Mikhail Baryshnikov Brings One Man Show to London

Brodsky/Baryshnikov is a one-man show, performed by legendary dancer Mikhail Baryshnikov, based on the poems of Nobel laureate Joseph Brodsky.  The production is an emotional journey deep into the poet’s visceral and complex compositions.  For the UK premiere, the show comes to the West End’s Apollo Theatre for a limited run of four nights only.
Brodsky/Baryshnikov is conceived and directed by Alvis Hermanis, noted Latvian director of The New Riga Theatre.  Performed in Russian with English surtitles, Baryshnikov recites a selection of his long-time friend’s poignant and eloquent works.  His subtle physicality transports the audience into Hermanis’ reverent imagining of Brodsky’s interior world.
Baryshnikov first remembers reading Brodksy’s poetry when he was aged 16, having just arrived in Leningrad to study ballet.  Brodsky and Baryshnikov were introduced at a party in New York, soon after Brodsky’s forcible exile from the Soviet Union in 1972.  This marked the start of their 22 year friendship which lasted until Brodsky’s death in 1996.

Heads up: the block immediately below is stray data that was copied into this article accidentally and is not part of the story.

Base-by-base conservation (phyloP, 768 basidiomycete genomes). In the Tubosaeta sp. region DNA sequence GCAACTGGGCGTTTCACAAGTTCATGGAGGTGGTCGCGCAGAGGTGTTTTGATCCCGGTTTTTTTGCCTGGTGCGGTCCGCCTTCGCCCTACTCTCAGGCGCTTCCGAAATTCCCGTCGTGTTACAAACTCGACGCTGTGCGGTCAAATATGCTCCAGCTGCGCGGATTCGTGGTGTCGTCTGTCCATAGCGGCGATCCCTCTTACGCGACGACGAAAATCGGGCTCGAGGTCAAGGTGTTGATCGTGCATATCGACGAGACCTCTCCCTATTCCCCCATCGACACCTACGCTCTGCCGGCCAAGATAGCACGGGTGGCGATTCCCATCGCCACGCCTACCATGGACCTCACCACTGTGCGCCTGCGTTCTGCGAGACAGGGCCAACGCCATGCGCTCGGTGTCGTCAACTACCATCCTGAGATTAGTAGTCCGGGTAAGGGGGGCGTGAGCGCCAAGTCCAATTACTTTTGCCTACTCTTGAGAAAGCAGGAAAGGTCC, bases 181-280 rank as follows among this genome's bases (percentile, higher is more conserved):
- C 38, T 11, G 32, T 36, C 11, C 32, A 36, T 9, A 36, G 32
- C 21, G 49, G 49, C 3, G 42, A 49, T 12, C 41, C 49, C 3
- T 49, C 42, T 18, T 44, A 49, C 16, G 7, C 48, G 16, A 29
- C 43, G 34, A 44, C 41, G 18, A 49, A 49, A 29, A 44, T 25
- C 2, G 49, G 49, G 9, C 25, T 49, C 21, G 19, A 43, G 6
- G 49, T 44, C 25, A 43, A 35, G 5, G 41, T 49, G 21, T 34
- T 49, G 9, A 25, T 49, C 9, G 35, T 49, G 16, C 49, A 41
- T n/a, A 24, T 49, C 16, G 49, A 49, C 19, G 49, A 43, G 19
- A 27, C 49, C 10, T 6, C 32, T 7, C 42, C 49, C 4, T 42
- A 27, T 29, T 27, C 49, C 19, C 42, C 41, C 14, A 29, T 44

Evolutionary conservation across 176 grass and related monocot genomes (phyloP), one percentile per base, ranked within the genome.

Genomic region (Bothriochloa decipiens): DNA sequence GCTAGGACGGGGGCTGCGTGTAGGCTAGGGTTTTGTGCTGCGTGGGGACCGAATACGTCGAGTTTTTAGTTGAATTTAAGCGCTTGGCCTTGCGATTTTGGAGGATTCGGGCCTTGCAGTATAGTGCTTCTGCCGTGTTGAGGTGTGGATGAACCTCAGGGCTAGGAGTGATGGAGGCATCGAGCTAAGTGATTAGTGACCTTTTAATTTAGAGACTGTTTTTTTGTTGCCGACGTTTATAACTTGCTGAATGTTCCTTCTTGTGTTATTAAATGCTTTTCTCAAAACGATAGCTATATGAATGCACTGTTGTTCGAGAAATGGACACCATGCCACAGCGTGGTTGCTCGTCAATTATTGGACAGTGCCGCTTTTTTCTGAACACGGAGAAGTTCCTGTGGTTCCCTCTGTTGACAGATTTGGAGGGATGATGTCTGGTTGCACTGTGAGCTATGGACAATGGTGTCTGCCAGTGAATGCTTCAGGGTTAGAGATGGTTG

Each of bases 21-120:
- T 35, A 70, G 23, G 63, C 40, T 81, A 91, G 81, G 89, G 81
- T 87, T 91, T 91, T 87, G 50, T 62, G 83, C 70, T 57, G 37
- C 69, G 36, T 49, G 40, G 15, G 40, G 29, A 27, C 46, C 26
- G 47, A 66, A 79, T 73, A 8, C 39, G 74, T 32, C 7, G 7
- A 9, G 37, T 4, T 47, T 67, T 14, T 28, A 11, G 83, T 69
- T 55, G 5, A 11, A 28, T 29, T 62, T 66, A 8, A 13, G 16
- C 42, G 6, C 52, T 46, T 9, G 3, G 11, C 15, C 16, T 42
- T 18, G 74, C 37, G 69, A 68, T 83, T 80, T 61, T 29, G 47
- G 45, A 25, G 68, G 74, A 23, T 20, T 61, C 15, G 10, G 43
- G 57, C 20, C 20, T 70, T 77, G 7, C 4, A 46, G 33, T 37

The two men spoke nearly every day and even opened a restaurant together.  Found somewhere between a play, a poetry recital and a piece of performance art, Brodsky/Baryshnikov is Baryshnikov’s nostalgic tribute to his once dear friend.
But the main drama is in the use of the language. Sometimes Baryshnikov reads the poems from one of the books; sometimes he whispers the words, sometimes he yells them, sometimes he just opens his mouth and lets them fall out. Usually he speaks them from memory. Unnervingly, sometimes Brodsky reads the poems, over the sound system. (At those times, an old reel-to-reel tape recorder turns on one of the benches.) But then sometimes Baryshnikov too reads the poems on tape, and you’re not always sure which of them is speaking…. (New York Review of Books).
Brodsky/Baryshnikov in London is made possible thanks to the generous support of Norvik Banka and Blavatnik Family Foundation.  It is a co-production between The New Riga Theatre and Baryshnikov Productions.



Matt has been writing on all manner of subjects for over 15 years. He has written for a number of music magazines, made appearances on BBC Introducing and regularly contributed to local newspapers. These days he mostly writes about theatre, but also enjoys covering sport, especially rugby.

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